About cactus and aloe. Aloe is native to the Canary Islands. And the only cactus that I know of that is native to DC/Virginia/Maryland is the Eastern Prickly pear (Opuntia humifusa).

Posted by: C4nier | October 1, 2008 11:41 AM

Cannot tell you how interesting it is to read the article and the comments here in Australia. We have the dryest continent in the world and at all times somewhere is in drought in Aus. For a couple of hundred years people struggled with gardening from the homelands of England,Ireland et al. Then - some decades ago came the "natives" are the way to go movement. And for all the reasons you mentioned. Our flora and fauna is spectacular and seeing it all together is just that and interesting rather than pretty I suppose. But - it's incredibly water wise. I don't know anyone who does not have natives in their garden or like next door to me - all native. Regards Sue Deane

Posted by: sue deane | October 1, 2008 12:04 PM

Friends of Sligo Creek is having a Native Plant and Seed Exchange as part of its annual Celebration this Sunday, 4-6PM in the Silver Spring area. Find more here.

Posted by: MtR Gardener | October 1, 2008 12:38 PM

Hellebores are not native to No. VA, but do well in shady areas and are deer resistant. Does anyone have a list of native (originally from here) plants that are deer resistant and shade tolerant?

Posted by: g. werfel | October 1, 2008 12:50 PM

My experience is that the VNPS plants are potted on-site just before sales (May, September) and not likely to be pot-bound. Most plants I buy from other vendors have a tight mat of roots at the bottom.

PS please consider joining the VNPS - plants are discounted and the educational programs are very interesting!

Posted by: marty | October 1, 2008 1:26 PM

Green Spring Gardens in Alexandria has compiled a series of very helpful lists for gardening in this region. On the lists that are for native and non-natives, they highlight the native plants. And then there are the lists that just include natives--for example native plants to attract birds, and native plants to attract butterflies. The link is below:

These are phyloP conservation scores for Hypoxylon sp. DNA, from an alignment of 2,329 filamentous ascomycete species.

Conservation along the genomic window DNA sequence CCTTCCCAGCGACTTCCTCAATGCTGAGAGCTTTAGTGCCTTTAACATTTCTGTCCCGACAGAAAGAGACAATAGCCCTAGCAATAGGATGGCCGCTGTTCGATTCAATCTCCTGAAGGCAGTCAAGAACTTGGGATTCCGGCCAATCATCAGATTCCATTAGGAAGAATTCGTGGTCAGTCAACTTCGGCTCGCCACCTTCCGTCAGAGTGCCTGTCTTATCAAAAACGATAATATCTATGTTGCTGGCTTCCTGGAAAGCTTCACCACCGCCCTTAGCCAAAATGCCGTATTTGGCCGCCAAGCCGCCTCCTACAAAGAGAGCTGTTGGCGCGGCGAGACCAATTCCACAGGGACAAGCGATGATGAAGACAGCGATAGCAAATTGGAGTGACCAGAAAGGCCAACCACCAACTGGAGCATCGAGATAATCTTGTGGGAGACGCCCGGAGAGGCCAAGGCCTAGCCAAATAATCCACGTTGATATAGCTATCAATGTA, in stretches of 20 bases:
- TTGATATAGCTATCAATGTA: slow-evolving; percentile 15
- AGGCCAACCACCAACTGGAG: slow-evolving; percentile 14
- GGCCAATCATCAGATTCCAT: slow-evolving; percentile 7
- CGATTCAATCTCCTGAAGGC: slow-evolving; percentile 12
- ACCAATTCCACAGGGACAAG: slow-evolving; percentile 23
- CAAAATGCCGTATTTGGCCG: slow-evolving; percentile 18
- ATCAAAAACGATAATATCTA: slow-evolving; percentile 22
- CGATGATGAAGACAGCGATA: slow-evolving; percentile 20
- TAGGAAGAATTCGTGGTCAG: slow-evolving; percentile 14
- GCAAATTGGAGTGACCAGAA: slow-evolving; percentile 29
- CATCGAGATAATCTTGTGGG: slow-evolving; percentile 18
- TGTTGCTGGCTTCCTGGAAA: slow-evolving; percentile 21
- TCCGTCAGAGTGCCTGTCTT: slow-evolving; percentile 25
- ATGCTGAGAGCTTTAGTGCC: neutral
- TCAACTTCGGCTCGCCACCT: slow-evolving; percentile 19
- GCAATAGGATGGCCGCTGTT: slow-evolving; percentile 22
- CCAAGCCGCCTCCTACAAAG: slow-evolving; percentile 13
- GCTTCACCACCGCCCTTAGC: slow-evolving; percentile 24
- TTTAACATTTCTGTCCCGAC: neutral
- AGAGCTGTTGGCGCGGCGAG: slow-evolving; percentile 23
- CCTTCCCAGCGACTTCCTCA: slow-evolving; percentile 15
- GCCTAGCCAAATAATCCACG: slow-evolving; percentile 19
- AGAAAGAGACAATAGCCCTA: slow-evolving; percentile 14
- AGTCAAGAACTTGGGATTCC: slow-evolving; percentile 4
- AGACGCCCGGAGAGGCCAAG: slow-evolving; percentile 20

Posted by: Sara | October 1, 2008 1:34 PM

One more post from me. I primarily buy natives from plant sales or grow them from seed (there's a seed source in Pennsylvania, Bowman Hill Preserve), but there is a native nursery in Alexandria that I've found to be very good.

Posted by: Sara | October 1, 2008 1:39 PM

This last spring, I purchased several varieties of potted wildflowers from the Black Hill Park society. Yes, 'wildflowers' are really weeds with flowers but, as a result, my garden was full of flowers, bees, butterflies and loads of green foliage this summer. No fertilizers, mulch or special care needed other than water and sunshine. It was marvelous! The kinds I bought were perennials so I expect that next summer I will have even more.

A special point about wildflowers; they are almost impervious to doggie ‘irrigation’ [if you know what I mean] which usually is how many other plants have met their deathly fates in my garden. The only thing you must do is a bit of research to be sure the wild flowering plants you select are not poisonous to your pets [Queen Anne’s Lace and Milkweed. are both very dangerous.] Some varieties have a bad reputation for being allergens but actually are not; a non-allergenic example is Goldenrod which makes a beautiful addition between other plants.